Enterprise Software

How to install ERP without IT

Guide Corporation implemented an enterprise resource planning system from QAD without an experienced IT department. In this interview with TechRepublic, Guide's CIO, Jim Johnson, reveals how he made it work.


Jim Johnson’s first day as CIO of Guide Corporation, the oldest automobile-light manufacturer in North America, was also the day Guide split off from its parent company, General Motors (GM).

Immediately, Johnson faced a tough situation: Guide ran on GM’s archaic operating system, and the new company had two years to develop its own system. Johnson was given the awesome task of installing Guide’s enterprise resource planning (ERP) system.

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Implementing a successful ERP system on a tight time line was only one of Johnson’s obstacles. Guide also lacked an IT department and was paying GM $1 million a month to use their system.

So how did Johnson make an implementation work with a strict time line and without an experienced IT team? In a recent interview with TechRepublic, Johnson discussed strategies he used to make Guide’s ERP system a success.

Keep it simple
TechRepublic: How did you plan an implementation without an experienced IT team?
Johnson: We basically lacked the needed technical skills, the ERP skills, and the project management skills. There simply wasn’t time to go out and hire the skills and build our own staff. We had no choice but to outsource. We brought people in…from Electronic Data Systems(EDS), A.T. Kearney—you name it. We brought in people from the functional [internal] departments like finance, manufacturing, engineering…and turned them into the full-time team.

TechRepublic: Are there any challenges inherent in bringing internal people together?
Johnson: The real challenge in this was the team-building. For example, you [need] to treat the contractors as a single team. Then, when you bring in everybody else with the contractors, you need to treat them all as one team, not as separate players.

TechRepublic: What other steps did you take to make the implementation work?
Johnson: We had some overall guiding principles of the project:
  • ·        We went “vanilla”—as shrink-wrapped as possible. You can never go 100 percent, but it was pretty much a vanilla implementation.
  • ·        We had fierce project management and scope control from day one.
  • ·        We had an understanding with the people in the business that they were the ultimate owners [of the project]. IS was driving the design, but they had the real ownership for implementation and ongoing support.
  • ·        We didn’t reengineer the whole company. If you do that, the risk of failure goes up.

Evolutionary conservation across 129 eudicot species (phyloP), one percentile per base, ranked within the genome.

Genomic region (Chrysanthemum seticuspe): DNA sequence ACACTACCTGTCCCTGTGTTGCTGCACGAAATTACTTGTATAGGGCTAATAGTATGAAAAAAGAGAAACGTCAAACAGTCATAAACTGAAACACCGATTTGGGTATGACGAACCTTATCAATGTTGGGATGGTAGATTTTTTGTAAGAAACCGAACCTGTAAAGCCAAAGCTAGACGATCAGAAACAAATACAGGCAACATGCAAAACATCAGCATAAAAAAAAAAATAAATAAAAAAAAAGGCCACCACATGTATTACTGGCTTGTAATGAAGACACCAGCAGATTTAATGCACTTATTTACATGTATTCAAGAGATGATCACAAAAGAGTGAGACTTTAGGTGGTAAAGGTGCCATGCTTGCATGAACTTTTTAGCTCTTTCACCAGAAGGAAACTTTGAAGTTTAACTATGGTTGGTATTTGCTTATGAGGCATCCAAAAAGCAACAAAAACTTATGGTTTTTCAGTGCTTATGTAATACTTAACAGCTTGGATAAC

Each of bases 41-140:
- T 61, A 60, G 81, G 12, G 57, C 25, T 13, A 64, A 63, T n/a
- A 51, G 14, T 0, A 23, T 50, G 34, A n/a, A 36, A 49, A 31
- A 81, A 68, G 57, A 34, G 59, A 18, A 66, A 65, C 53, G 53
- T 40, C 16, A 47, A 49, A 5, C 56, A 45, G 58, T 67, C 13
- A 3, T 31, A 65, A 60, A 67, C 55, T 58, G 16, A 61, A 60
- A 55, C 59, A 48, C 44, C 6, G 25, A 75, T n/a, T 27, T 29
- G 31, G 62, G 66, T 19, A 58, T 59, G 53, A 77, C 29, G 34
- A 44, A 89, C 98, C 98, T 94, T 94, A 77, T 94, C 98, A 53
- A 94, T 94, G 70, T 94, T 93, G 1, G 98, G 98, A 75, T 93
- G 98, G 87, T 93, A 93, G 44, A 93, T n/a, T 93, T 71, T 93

TechRepublic: Were parts of the ERP project easier because there was no IT team?
Johnson: When I look at it in hindsight, I think [not having an IT team] was a plus. I didn’t come in with an IT team that had a great personal vesting in the old systems. So there were few hang-ups about the status quo and existing personal issues. I could bring in the best types of skills I needed only when I needed them.
And because I had no IT team, I could go to [Guide’s executive team] and say, “Hey, I need somebody from finance…give me your best guy.”

TechRepublic: What led Guide to install QAD’s MFG/PRO solution?
Johnson: Time was our enemy. What we did not do was write a big request for proposal and ship it out to the world. Instead, we brought in people from PricewaterhouseCoopers that knew the auto industry and ERP packages. With that, we were able to winnow our list down very quickly to SAP, QAD, Baan, and Oracle. When studied further, it really boiled down to SAP versus QAD.
QAD has a good vertical market in the auto industry, and they are a good fit for us. At some point, you get so massive you outgrow QAD, but I have previous history with SAP and I wanted to avoid that. QAD has a very solid product for an auto industry company.

More on QAD
Since 1979, QAD Inc. has provided industry-specific software solutions for various vertical markets, including the automobile and electrical industries. QAD's software enables companies of all sizes to acquire raw materials, transform them into products, and deliver them to customers. For more on their ERP, supply-chain management, and e-business solutions, visit QAD today.

TechRepublic: You avoided many of the pitfalls that ERP implementations can fall into, including data and system integration failures and project fatigue. What advice do you have for other CIOs tackling similar projects?
Johnson: Insist that there is ultimate business ownership of the project. It is not an IS ownership; it is a business ownership. Also, you can’t overcommunicate in a project this size. You need to keep [the organization] aware and educated about what’s happening with the project.
And then of course, you are going to choose partners. The key is picking the right partner. I would look more for the “meat and potatoes” kind of guys. Very frankly, you need people who have “been there and done that.” You need people who have rolled up their sleeves as opposed to “the suits.”

TechRepublic: What is the one thing CIOs should not do during a project?
Johnson: You should never abdicate your responsibilities. I see that happening. You, the CIO, are still responsible. You’ve got to keep your hands on and in the project no matter what.
Typically on an ERP project, you outsource or contract project management and technical help.

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We’d also like to hear about your experiences with large enterprise implementations. What strategies did you use? Let us know by dropping us a line or starting a discussion below.


 

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